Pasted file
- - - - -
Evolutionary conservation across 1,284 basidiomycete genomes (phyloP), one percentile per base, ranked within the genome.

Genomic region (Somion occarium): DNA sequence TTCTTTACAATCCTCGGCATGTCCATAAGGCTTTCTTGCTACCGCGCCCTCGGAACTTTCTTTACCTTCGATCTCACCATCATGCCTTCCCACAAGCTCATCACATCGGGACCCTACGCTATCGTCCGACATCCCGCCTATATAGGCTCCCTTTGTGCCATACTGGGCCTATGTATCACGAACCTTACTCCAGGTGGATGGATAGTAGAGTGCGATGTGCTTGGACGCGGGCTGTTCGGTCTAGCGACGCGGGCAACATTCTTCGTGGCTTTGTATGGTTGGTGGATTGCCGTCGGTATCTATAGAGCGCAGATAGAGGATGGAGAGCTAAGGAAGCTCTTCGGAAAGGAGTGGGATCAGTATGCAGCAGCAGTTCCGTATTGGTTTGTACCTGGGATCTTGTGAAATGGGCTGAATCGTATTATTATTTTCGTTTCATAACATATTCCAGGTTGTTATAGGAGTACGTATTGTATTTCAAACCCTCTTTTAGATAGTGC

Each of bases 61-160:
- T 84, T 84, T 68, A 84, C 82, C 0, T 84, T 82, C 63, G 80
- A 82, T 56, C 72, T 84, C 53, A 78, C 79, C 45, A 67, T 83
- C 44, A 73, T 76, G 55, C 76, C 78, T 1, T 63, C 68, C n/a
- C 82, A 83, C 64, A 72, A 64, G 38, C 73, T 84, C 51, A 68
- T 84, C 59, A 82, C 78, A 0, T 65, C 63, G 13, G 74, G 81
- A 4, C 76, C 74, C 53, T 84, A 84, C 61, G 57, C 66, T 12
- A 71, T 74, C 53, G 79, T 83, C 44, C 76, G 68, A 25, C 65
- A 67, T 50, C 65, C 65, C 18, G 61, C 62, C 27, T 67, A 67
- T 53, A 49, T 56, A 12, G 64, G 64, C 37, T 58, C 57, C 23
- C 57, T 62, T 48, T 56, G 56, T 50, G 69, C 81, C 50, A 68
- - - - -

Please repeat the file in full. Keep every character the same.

Evolutionary conservation across 1,284 basidiomycete genomes (phyloP), one percentile per base, ranked within the genome.

Genomic region (Somion occarium): DNA sequence TTCTTTACAATCCTCGGCATGTCCATAAGGCTTTCTTGCTACCGCGCCCTCGGAACTTTCTTTACCTTCGATCTCACCATCATGCCTTCCCACAAGCTCATCACATCGGGACCCTACGCTATCGTCCGACATCCCGCCTATATAGGCTCCCTTTGTGCCATACTGGGCCTATGTATCACGAACCTTACTCCAGGTGGATGGATAGTAGAGTGCGATGTGCTTGGACGCGGGCTGTTCGGTCTAGCGACGCGGGCAACATTCTTCGTGGCTTTGTATGGTTGGTGGATTGCCGTCGGTATCTATAGAGCGCAGATAGAGGATGGAGAGCTAAGGAAGCTCTTCGGAAAGGAGTGGGATCAGTATGCAGCAGCAGTTCCGTATTGGTTTGTACCTGGGATCTTGTGAAATGGGCTGAATCGTATTATTATTTTCGTTTCATAACATATTCCAGGTTGTTATAGGAGTACGTATTGTATTTCAAACCCTCTTTTAGATAGTGC

Each of bases 61-160:
- T 84, T 84, T 68, A 84, C 82, C 0, T 84, T 82, C 63, G 80
- A 82, T 56, C 72, T 84, C 53, A 78, C 79, C 45, A 67, T 83
- C 44, A 73, T 76, G 55, C 76, C 78, T 1, T 63, C 68, C n/a
- C 82, A 83, C 64, A 72, A 64, G 38, C 73, T 84, C 51, A 68
- T 84, C 59, A 82, C 78, A 0, T 65, C 63, G 13, G 74, G 81
- A 4, C 76, C 74, C 53, T 84, A 84, C 61, G 57, C 66, T 12
- A 71, T 74, C 53, G 79, T 83, C 44, C 76, G 68, A 25, C 65
- A 67, T 50, C 65, C 65, C 18, G 61, C 62, C 27, T 67, A 67
- T 53, A 49, T 56, A 12, G 64, G 64, C 37, T 58, C 57, C 23
- C 57, T 62, T 48, T 56, G 56, T 50, G 69, C 81, C 50, A 68